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Trees planted in cities face many survival challenges, but when they thrive they make our cities healthier, less hot, and more beautiful.
Conserving biodiversity for food and agriculture requires coordination and cooperation across local and global communities. Botanical gardens are at the crossroads of plant science and public engagement.
Talk 1, Rich Hatfield:
Honey Bees in the Pollination Networks of Natural Areas? An Overview and Best Management Practices
Plant breeding is crucial for improving agricultural crops for human use. However, an
urgent rethink is needed to ensure the next generation of plant breeders have the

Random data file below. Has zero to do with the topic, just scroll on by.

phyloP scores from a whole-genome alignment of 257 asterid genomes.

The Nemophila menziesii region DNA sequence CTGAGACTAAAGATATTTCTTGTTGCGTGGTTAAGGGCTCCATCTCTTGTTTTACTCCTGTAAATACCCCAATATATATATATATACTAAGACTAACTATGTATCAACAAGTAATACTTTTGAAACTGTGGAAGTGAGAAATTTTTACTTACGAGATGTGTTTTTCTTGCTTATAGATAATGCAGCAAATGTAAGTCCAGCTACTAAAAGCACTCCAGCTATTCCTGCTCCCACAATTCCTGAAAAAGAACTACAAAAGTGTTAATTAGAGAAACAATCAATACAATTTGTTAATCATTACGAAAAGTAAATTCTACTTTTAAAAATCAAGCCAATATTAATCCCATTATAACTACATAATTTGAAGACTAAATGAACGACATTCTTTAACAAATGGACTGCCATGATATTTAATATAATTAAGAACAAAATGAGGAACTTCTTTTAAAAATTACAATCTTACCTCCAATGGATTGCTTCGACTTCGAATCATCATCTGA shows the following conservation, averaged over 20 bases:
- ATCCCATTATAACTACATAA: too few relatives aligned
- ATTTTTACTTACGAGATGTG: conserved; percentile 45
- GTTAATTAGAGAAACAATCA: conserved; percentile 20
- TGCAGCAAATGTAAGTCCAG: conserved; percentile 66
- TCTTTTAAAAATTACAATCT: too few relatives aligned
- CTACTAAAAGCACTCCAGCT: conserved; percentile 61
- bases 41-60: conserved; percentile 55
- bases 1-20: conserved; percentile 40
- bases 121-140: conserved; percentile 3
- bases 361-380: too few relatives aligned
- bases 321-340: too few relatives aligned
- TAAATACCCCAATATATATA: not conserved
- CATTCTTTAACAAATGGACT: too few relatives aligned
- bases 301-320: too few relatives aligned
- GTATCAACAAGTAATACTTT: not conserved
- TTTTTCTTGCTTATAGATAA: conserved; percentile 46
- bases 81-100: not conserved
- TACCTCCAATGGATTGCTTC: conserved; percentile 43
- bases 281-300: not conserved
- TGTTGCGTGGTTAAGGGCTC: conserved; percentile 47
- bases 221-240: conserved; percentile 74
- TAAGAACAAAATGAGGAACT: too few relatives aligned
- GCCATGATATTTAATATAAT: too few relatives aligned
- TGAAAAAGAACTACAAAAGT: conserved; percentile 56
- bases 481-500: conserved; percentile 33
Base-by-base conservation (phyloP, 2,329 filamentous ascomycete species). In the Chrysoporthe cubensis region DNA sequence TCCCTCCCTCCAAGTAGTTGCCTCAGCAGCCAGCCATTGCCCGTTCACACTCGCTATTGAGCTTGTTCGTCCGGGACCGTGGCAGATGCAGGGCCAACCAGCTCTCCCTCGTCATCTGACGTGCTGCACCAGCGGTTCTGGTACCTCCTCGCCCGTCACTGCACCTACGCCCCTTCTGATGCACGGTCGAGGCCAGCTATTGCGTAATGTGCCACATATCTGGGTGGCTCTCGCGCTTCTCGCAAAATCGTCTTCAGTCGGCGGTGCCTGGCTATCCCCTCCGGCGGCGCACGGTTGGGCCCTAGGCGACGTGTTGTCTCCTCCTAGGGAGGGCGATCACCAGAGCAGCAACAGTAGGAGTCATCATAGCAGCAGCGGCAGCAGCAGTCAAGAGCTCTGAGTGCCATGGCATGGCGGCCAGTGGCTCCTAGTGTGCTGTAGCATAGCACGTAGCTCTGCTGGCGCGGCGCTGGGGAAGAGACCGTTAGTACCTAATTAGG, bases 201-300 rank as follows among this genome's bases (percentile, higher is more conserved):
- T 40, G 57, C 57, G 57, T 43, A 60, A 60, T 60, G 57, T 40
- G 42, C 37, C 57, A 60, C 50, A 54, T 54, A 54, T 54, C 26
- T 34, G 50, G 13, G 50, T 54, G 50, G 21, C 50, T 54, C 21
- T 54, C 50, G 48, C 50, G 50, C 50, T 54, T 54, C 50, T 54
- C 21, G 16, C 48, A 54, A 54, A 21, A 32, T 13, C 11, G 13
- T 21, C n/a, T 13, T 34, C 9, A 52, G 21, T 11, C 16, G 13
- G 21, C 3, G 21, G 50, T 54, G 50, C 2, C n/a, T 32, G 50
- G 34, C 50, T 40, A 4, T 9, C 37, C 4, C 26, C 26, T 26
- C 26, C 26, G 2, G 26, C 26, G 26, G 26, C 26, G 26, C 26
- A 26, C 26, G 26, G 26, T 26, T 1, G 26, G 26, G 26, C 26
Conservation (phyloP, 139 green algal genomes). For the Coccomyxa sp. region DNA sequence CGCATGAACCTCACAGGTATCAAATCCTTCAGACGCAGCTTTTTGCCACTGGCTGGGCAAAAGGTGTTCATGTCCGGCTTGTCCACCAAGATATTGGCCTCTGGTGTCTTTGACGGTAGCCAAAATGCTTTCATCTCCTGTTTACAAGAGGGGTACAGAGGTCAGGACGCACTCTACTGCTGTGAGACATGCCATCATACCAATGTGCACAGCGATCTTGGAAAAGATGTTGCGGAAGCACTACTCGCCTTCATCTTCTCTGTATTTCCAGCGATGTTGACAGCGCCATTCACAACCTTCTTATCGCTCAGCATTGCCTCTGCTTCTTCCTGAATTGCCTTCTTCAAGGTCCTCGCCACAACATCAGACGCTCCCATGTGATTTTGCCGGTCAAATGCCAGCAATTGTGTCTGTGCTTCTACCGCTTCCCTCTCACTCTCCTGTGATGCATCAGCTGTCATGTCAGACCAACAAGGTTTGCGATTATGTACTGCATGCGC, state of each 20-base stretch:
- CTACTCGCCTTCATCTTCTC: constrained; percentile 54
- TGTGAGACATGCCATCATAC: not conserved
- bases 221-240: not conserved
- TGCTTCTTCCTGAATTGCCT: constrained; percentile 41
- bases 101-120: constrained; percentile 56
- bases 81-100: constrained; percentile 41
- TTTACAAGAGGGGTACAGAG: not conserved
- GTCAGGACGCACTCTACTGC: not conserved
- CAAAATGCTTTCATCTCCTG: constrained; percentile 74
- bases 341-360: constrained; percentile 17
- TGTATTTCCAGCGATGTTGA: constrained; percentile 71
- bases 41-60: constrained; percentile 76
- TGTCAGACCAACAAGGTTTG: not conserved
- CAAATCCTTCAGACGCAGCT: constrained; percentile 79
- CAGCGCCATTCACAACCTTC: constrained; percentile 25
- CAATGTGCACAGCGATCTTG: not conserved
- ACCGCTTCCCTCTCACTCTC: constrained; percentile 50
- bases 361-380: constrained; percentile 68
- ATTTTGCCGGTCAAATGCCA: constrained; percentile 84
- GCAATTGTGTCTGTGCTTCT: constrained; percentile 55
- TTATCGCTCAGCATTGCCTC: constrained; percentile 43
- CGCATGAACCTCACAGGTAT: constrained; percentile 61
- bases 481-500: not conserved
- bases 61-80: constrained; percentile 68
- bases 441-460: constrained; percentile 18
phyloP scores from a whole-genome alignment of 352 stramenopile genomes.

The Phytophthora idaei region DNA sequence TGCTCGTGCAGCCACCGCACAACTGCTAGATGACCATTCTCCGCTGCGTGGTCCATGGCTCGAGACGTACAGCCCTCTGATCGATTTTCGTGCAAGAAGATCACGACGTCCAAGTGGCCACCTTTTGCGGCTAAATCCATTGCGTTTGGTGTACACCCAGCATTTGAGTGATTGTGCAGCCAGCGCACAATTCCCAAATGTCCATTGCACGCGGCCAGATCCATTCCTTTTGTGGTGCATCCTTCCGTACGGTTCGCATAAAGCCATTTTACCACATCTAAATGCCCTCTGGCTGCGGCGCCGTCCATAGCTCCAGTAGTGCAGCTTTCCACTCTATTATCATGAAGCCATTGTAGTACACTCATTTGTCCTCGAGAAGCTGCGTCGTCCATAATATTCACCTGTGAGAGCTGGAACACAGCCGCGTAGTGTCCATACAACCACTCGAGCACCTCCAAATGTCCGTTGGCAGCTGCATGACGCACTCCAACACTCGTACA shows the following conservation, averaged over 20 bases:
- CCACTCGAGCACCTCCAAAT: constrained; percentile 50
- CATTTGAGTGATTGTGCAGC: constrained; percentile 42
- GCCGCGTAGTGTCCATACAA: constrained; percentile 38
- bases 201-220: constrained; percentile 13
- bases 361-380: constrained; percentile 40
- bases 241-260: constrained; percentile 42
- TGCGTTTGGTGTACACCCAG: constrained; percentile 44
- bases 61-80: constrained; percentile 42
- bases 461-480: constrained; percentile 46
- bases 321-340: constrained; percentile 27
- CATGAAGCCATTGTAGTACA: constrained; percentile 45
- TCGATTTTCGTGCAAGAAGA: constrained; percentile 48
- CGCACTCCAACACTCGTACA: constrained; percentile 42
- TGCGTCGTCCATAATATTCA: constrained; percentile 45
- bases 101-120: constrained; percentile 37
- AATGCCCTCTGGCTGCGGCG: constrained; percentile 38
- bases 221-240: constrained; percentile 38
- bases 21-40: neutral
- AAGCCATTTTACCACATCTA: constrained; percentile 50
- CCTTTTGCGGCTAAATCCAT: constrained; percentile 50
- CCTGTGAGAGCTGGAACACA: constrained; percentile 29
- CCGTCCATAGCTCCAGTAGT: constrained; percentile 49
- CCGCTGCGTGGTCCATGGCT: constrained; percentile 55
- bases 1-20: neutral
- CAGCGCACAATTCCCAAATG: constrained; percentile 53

To address the growing interest and expressed need for pollinator management strategies a special pollinator symposium was held at the 2017 annual conference of the Natural Areas Association, curated by William Carromero of the US Forest Service and Lis
This presentation is for anyone who wants to create gardens or wildflower meadows to enhance pollinator habitat and provide season-long floral resources for bees.
Originating in Europe in the 16th century, botanic gardens are found in nearly every country in the world.
Urban forests produce ecosystem services that can beneﬁt city dwellers, but are especially vulnerable to climate change stressors such as heat, drought, extreme winds and pests.
A special pollinator symposium was held, curated by William Carromero of the USFS and Lisa Smith of the Natural Areas Association. New research, management and restoration practices, and BMPs for pollinators in specific landscape scenarios were presente
Viewers will learn about native vegetation’s applicability to a myriad of conservation practices beyond wildlife uses through an exploration of the supporting scientific research applied throughout the tall grass prairie and southeastern grasslands regi